Half Double Crochet Tutorial
The Half Double Crochet Stitch is the second smallest crochet stitch. It is one of my favorite stitches, it creates a taller row than the single crochet, but creates a tighter fabric than the double crochet. There are many patterns that use the Half Double Crochet, including hats, sweaters, scarves and bags. When reading a pattern, the abbreviation for the Half Double Crochet is HDC. To learn more about abbreviations, read my post on Crochet Terms and Abbreviations.
Similarities to Single Crochet
The Half Double Crochet is similar in construction to the Single Crochet stitch. You will work the stitch into your chain and previous rows in the same way that you do your single crochet. You will also be using a turning chain, and working into the first stitch from the previous row, just like you do when working with single crochet.
What makes the Half Double Crochet Different from the Single Crochet?
So, what is different? As I mentioned earlier, the Half Double Crochet is taller than the Single Crochet. This is because there is an extra yarn over with the Half Double crochet, giving the stitch an extra loop to add to the height. Because the stitch is taller, the turning chain you use will need to be longer, too.
Working the Half Double Crochet
So, now that we know what is the same, and what is different, let’s begin working the Half Double Crochet.
Start by gathering your materials. You’re going to need a hook and yarn. I used Redheart worsted weight yarn and a 6mm crochet hook for this project.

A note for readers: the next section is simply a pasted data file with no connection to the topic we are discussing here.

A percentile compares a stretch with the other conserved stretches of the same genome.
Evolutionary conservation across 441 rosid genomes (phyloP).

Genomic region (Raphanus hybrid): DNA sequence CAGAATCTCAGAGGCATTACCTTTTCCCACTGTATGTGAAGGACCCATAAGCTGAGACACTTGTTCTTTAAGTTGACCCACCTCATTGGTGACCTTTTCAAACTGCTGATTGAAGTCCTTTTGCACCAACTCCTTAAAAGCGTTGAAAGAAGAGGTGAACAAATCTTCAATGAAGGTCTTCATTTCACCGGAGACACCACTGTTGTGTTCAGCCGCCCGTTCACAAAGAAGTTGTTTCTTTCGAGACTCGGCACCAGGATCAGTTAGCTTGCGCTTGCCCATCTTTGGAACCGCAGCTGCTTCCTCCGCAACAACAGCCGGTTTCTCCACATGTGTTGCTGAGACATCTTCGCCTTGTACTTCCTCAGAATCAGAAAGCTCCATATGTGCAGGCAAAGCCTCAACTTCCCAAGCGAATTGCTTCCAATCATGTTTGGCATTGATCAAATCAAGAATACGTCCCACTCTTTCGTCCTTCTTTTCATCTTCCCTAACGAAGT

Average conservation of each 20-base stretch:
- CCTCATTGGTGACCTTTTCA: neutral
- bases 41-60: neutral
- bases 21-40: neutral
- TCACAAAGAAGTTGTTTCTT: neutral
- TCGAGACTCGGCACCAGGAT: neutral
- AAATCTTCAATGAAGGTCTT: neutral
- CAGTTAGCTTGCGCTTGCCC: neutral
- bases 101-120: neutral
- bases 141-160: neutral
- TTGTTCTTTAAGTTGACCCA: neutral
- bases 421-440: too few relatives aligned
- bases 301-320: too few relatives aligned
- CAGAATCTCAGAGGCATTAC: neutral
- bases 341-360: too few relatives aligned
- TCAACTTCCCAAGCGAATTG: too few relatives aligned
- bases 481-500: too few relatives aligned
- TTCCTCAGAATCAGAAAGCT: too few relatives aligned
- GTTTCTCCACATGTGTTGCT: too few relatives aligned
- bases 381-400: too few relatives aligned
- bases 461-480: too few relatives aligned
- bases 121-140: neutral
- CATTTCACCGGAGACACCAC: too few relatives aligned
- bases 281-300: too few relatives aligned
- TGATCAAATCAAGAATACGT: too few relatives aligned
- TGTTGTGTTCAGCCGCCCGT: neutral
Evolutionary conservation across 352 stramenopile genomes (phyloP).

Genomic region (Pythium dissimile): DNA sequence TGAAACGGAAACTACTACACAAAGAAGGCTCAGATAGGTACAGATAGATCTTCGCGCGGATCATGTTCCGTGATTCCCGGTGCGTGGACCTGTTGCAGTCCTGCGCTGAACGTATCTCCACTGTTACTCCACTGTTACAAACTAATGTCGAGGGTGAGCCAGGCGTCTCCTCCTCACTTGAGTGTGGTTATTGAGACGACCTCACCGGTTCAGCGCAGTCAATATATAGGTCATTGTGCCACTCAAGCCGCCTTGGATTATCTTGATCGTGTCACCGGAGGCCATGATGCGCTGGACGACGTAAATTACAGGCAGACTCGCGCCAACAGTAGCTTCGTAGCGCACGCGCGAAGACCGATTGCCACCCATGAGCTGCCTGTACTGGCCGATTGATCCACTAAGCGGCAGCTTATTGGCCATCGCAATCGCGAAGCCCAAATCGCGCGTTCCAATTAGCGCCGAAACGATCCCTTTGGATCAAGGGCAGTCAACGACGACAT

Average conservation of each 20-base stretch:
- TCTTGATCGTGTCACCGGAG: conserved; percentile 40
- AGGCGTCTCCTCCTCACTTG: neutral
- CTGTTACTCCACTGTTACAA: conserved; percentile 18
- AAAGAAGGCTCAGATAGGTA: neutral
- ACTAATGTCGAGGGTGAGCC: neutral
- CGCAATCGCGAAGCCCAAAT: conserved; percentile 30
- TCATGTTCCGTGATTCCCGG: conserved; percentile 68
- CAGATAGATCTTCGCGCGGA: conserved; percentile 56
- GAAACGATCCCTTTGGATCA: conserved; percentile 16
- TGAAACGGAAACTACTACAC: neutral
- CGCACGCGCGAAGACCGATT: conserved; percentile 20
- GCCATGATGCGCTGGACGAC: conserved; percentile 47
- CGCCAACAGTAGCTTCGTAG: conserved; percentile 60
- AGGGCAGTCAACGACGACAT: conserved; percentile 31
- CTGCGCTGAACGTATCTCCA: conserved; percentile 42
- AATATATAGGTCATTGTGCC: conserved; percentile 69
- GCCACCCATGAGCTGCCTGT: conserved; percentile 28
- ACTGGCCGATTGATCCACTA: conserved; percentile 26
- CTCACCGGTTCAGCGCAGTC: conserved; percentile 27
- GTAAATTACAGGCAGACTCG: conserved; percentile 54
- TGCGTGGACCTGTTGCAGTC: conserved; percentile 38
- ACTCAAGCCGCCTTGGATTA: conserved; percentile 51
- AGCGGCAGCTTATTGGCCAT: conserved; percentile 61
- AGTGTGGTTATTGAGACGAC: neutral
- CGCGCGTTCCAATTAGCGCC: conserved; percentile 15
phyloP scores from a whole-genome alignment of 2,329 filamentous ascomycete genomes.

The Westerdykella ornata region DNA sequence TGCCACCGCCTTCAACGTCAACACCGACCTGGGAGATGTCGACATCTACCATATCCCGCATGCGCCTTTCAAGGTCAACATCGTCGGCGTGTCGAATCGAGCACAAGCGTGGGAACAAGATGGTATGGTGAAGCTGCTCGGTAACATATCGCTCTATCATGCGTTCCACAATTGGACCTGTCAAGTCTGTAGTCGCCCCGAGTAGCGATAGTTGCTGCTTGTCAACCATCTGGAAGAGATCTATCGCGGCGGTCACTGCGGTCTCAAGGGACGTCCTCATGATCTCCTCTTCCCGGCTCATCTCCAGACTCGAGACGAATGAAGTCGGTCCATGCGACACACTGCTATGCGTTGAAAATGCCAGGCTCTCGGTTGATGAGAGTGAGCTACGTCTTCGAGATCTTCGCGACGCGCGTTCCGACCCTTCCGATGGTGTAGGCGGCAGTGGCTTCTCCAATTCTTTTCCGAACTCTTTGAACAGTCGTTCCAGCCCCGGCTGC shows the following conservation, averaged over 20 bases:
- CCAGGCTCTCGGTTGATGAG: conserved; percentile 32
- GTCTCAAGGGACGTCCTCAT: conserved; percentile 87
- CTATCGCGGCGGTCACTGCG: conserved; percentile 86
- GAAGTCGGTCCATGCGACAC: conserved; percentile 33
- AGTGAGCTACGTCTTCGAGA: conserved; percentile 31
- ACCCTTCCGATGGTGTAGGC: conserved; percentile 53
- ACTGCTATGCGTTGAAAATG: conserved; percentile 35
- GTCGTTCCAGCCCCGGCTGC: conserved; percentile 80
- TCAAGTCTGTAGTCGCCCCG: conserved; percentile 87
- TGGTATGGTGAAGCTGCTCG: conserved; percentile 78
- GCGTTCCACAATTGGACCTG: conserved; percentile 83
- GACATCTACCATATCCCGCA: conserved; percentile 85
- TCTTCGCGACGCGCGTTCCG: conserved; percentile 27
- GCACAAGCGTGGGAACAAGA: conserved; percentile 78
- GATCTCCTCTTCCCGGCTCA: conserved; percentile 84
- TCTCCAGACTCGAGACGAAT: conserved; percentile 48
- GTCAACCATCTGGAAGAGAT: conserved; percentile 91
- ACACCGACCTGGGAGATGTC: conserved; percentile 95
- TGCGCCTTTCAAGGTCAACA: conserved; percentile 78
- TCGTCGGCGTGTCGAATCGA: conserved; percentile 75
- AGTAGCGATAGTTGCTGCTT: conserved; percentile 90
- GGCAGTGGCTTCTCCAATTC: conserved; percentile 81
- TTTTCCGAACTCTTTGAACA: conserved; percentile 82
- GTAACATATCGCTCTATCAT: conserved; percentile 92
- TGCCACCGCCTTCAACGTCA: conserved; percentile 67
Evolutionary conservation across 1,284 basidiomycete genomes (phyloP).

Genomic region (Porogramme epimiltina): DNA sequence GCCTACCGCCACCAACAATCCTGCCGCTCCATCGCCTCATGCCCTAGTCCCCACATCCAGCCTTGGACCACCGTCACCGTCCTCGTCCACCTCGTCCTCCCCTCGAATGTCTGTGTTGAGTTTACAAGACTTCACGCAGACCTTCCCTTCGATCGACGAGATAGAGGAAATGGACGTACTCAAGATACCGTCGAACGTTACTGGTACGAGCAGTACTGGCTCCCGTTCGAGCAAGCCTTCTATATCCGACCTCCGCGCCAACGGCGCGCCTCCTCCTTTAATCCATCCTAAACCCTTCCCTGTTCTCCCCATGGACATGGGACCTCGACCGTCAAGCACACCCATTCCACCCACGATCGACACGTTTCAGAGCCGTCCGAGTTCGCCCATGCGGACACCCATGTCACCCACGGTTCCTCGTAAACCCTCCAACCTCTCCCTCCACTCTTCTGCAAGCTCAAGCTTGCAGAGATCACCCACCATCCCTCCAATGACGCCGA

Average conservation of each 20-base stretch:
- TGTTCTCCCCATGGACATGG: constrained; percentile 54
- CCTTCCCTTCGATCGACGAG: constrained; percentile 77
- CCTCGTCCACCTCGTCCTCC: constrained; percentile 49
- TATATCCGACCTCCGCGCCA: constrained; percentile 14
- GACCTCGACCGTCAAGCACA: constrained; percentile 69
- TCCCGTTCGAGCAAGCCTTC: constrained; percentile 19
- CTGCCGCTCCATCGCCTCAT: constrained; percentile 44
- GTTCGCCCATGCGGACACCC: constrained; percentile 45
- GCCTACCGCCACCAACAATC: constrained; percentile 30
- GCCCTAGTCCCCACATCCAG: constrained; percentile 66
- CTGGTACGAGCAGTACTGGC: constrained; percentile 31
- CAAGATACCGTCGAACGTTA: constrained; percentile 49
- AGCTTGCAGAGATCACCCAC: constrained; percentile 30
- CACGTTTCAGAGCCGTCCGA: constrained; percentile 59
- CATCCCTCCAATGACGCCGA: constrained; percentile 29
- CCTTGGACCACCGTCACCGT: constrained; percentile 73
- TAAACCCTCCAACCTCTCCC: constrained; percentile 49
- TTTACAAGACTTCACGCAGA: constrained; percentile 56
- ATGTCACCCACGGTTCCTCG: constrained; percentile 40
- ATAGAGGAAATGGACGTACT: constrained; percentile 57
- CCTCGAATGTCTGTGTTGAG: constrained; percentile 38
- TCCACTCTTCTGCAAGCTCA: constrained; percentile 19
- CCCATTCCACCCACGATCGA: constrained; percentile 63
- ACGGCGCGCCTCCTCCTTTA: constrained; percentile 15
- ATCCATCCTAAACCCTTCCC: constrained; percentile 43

Start with a chain of 15. Remember, just like our single crochet, we are going to work into the back side of the chain. We are going to work into the 3rd chain from the hook.
After you locate the 3rd chain from the hook, you need to start your stitch with a yarn over. The easiest way to get this done is by moving your hook under the working yarn and bringing it up, and then bringing the hook back towards you.
Next, insert the hook into the stitch. Remember we insert our hook into the loop on the back side of our chain, which leaves the two loops that create the top of your chain exposed to the exterior edge of your project.
Once you insert your hook, you will pull up a loop. Do this by using your hook to grab your working yarn, and pull it through the loop you are working into. You should now have 3 loops on your chain.
Finally, finish your stitch by doing another yarn over, and pulling that loop through the bottom 3 loops on your hook.
You’ve now completed one half double crochet.
Continue down your chain, working into each stitch of your chain. You will have 13 HDC stitches in this row. When you are done, read on to learn how to do your turning chain, and work the next row of stitches.
Turning Chain and Row Two
Because our stitches are taller than the single crochet stitches, our turning chain needs to be longer, so that our project doesn’t curl or pull. So, for a Half Double Crochet, you will make a turning chain of 2 chains before turning your project and working your next row.
Once you make your turning chain, and turn your project, you’re going to start working into the stitches from the previous row. Just like in the single crochet, you will work into the last stitch of the previous row. Yarn over, insert your hook under both loops on the top of the stitch, and pull up a loop. Yarn over one more time, pull through the 3 loops on the hook to complete your stitch. Continue across this row. You will have a total of 13 stitches on this row.
Continue practicing with rows of thirteen and turning chains of two. When you’re done fasten off and weave in ends.
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Ready for more? Try the Crochet Hair Bow, which used the Half Double Crochet!